New Delhi: Internet domain names are on the threshold of a sweeping change. Instead of being confined to a handful of extensions such as .com or .org, the Internet Corporation for Assigned Names and Numbers (ICANN) will allow any word to be registered as a domain name extension, or generic top-level domain (gTLD), as they are known. Rod Beckstrom, president and chief executive officer, ICANN, who calls it the “largest opening in the history of the Internet”, in an interview in India said this will lead to innovations that can’t even be imagined today. Advertisers and marketers are critical of the move as they say it could lead to a spurt in litigation over cyber squatting. Edited excerpts:
You have said opening up gTLDs will increase competition and reduce prices. Is that the idea behind the move?
We think it should reduce prices (of domain names) because there will be more choices and because the new operators can choose their prices where they wish to. We also think there could be very significant innovations coming out, and it’s hard to forecast where those are going to go. But every time in the history of technology you create a new opening, you have innovations. People use technology in the most creative way and this is the most significant opening at the top level in the history (of the Internet). So, how it is going to mix with media, how it is going to mix with IPv6 (Internet Protocol version 6), and having so many devices of different types, it would be very interesting.
Web rules: Beckstrom says there is a set of rules to determine which applications could go through and the qualifications for applicants. Photo: Ramesh Pathania/Mint
How did the idea come about?
The idea came about in the 1990s. When parties were looking at creating ICANN, one of the concerns was with .com for example. (The) .com registry had so much power, it was a primary choice, then there was some concept written about ICANN, and in those initial documents, it talked about generic top-level domain names which generated interest in the global Internet community in having more and it certainly represents the largest opening in history in generic top-level names, and it is a far more complex programme.
So is there a categorization in terms of what can be registered, or is it open to imagination?
There is a set of rules; the rules really determine which applications are likely to go through or what the qualifications are for the applicants and in terms of strings (domain name extensions), any string can be applied for. But what the applicants have to think about is (that) the parties can also file objections. So, if they are trying to use the string that somebody else owns, if you are you violating somebody’s trademark or service mark, you are going to have problems. So you may not want to spend all this money on an application. One application costs $185,000. In case of cities, there are rules. So capital cities, for example, like New Delhi, it can be applied for only in India, but the party is going to need a letter of no objection from the relevant government bodies. So someone might apply for New Delhi in some other country of the world; they won’t be able to apply—capital city names are protected, for example. For other cities, if someone filed a community-based application with city name, they still need to have the support or a letter of no objection suggesting that they represent the community. Now, in some cases, city names are the same as product names. In that case, a community-based application will get preference.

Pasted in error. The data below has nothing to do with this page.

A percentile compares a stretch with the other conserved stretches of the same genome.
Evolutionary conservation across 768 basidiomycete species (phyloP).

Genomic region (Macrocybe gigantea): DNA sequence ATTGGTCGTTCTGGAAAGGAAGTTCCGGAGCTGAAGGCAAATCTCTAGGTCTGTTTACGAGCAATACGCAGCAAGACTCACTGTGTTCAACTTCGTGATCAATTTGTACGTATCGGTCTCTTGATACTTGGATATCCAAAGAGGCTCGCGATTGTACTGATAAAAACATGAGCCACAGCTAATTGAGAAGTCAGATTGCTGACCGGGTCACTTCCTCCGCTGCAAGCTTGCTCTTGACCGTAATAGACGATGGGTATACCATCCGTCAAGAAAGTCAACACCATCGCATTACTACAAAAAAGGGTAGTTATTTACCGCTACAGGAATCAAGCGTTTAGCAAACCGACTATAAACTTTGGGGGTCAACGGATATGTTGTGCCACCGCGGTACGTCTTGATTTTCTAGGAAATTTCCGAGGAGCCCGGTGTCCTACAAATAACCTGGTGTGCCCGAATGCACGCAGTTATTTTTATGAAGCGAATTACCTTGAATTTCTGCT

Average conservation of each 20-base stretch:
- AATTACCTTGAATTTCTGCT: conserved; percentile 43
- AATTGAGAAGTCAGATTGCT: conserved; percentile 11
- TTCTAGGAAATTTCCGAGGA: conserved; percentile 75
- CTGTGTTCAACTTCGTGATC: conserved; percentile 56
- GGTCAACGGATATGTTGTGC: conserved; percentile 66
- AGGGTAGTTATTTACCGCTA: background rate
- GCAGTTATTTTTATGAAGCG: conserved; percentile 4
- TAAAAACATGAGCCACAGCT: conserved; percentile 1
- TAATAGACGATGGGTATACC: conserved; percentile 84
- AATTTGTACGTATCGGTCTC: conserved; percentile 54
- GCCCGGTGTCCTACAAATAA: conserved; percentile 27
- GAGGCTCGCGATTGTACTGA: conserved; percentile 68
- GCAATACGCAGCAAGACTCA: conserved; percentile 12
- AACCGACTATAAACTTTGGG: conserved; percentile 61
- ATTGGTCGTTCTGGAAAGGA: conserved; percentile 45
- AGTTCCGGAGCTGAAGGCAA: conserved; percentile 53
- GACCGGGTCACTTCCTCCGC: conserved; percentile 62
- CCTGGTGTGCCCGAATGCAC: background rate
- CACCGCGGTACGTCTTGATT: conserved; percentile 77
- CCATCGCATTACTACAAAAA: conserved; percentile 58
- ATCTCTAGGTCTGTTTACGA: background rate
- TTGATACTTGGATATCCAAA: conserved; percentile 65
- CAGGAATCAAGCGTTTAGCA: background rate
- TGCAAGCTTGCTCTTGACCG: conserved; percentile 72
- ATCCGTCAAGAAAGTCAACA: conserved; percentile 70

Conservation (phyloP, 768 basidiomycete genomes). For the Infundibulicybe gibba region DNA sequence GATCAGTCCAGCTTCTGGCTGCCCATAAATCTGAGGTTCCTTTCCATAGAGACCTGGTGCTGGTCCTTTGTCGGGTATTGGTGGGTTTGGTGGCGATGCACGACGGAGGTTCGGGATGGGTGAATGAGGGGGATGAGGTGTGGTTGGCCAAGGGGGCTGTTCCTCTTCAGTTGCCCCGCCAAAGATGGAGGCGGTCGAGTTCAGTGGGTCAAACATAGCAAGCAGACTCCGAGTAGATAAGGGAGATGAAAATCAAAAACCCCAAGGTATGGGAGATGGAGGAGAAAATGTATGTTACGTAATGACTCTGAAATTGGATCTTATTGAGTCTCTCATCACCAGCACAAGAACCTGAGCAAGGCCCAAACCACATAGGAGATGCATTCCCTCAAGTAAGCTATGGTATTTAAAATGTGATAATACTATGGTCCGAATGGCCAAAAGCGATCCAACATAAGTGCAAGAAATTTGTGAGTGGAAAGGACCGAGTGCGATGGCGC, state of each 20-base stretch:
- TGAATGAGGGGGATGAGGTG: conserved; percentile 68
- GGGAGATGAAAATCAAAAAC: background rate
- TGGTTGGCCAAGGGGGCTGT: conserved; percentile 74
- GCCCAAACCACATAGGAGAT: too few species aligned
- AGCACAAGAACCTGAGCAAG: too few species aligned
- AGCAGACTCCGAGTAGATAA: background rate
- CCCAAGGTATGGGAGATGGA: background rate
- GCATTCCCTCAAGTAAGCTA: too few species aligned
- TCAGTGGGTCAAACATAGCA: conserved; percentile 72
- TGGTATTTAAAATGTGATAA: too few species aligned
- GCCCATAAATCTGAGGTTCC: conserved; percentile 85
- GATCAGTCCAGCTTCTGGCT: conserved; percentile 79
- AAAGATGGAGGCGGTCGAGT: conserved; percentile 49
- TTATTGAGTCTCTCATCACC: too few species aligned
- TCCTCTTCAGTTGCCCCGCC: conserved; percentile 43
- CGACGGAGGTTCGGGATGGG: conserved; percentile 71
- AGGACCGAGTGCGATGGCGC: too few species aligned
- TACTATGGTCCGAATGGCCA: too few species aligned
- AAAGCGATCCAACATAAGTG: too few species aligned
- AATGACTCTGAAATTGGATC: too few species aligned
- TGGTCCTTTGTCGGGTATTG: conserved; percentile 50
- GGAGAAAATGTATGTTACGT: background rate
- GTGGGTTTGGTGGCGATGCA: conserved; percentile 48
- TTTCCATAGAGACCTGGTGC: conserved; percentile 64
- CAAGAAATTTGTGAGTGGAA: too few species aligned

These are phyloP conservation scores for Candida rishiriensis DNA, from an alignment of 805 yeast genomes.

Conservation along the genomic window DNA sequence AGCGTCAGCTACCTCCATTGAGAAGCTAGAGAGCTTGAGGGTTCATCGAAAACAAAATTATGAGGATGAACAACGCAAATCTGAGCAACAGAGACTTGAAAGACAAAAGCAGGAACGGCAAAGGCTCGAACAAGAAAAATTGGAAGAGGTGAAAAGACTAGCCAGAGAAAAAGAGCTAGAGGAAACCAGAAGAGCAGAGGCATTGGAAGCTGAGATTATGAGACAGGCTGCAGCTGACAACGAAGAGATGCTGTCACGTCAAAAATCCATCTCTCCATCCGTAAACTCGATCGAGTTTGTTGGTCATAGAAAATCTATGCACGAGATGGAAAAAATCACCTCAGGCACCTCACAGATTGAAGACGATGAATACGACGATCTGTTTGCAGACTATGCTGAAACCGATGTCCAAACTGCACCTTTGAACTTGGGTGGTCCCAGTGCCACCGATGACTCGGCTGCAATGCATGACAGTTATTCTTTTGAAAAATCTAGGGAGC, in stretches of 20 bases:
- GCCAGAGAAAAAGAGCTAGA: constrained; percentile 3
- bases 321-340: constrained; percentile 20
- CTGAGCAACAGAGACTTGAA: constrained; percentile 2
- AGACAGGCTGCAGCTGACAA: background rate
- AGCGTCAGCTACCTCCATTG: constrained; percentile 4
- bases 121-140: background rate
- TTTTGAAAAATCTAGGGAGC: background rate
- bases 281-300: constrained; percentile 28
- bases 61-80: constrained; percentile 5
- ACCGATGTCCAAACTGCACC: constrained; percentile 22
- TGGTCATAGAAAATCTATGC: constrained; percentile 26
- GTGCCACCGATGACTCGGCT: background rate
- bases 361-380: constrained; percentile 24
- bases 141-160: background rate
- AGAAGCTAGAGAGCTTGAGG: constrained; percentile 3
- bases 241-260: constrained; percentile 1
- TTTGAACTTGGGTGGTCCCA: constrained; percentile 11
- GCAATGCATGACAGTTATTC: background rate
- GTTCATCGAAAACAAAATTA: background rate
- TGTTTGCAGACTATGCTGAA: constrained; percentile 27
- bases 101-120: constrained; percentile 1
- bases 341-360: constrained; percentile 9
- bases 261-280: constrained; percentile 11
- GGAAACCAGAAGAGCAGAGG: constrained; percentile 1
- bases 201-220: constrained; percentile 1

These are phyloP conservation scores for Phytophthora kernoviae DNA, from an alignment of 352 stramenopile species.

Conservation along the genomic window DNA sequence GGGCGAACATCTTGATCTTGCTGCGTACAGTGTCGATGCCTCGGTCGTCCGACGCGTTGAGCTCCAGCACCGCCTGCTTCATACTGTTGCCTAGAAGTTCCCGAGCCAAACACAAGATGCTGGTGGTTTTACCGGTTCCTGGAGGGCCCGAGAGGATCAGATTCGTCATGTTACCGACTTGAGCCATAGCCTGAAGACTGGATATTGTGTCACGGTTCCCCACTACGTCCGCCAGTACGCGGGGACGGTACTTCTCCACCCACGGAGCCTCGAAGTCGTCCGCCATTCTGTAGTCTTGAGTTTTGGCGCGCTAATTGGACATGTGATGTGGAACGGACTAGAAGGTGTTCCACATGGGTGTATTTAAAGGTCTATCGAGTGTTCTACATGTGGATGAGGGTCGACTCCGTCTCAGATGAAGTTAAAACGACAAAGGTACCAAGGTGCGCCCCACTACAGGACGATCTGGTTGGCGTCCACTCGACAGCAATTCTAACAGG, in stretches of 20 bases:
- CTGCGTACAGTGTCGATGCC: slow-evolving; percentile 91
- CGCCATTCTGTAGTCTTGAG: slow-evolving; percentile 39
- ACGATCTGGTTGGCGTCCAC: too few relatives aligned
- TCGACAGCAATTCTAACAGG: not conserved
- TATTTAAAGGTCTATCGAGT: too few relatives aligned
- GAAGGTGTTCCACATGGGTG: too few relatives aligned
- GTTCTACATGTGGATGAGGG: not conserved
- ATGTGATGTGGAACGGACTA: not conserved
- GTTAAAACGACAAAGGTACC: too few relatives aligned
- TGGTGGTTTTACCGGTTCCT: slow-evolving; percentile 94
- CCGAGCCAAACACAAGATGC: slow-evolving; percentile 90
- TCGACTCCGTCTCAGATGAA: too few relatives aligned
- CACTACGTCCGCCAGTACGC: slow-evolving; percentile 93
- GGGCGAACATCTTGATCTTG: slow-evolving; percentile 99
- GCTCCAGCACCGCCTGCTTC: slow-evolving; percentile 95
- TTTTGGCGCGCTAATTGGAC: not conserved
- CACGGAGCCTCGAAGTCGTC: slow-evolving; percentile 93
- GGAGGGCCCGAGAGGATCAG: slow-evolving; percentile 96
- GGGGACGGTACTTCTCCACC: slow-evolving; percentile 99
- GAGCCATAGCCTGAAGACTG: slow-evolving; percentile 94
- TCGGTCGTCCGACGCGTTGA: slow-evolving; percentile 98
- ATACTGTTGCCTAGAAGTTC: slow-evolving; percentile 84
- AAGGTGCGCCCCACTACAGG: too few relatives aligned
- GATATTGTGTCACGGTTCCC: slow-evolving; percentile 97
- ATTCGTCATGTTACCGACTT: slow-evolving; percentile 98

What is the time frame we are talking about here?
The window for applications will be open from January 2012 till April 2012. We will publish a list of strings by May, so that anyone who has a problem can check the list and send objections. The first set of names should be given out by the end of 2012.
Several advertisers and marketers are opposed to the idea as they think it will lead to a lot of litigation.
We don’t seek to convince anyone on anything except that our practices have been fair. The only thing that an organization has to do is to act in the global public interest and conduct its policy development practices in a transparent way, and we have done that. The documentation is absolutely extensive—thousands of pages that address different needs. Now that it’s been developed by the global Internet community, our job is to make sure that we are absolutely fair and non-partial.
Do you agree that there will be increased litigation and cyber squatting?
There have been disputes over domain names ever since they appeared on the Internet. So the disputes won’t stop. Domain names are unique names, and in being unique, they are scarce. And in being scarce, parties have different economic interests. So that’s what so many protections have been put in place for. Having said that, there will always be disputes and different opinions. Our job is to make sure we do the best job at the protection of interests.
What about cases where multiple applications with the same name are received?
All the applicants have to go through checks, financial checks, background checks, criminal checks, etc. If they pass all that, community applications will have preference over standard applications. But in case none of the applicants are community, then in that case, it depends on whether they have a trademark. The organization with a trademark will get preference over others. But if all of them have trademarks in different categories, then they all pass through; they will be notified that they all have passed to the point where they can find a solution among themselves. If they are not able to reach any solution, then it will go to the auction and the name will be given to the highest bidder. The money from the auction would go to non-profit activities and will not go back to ICANN.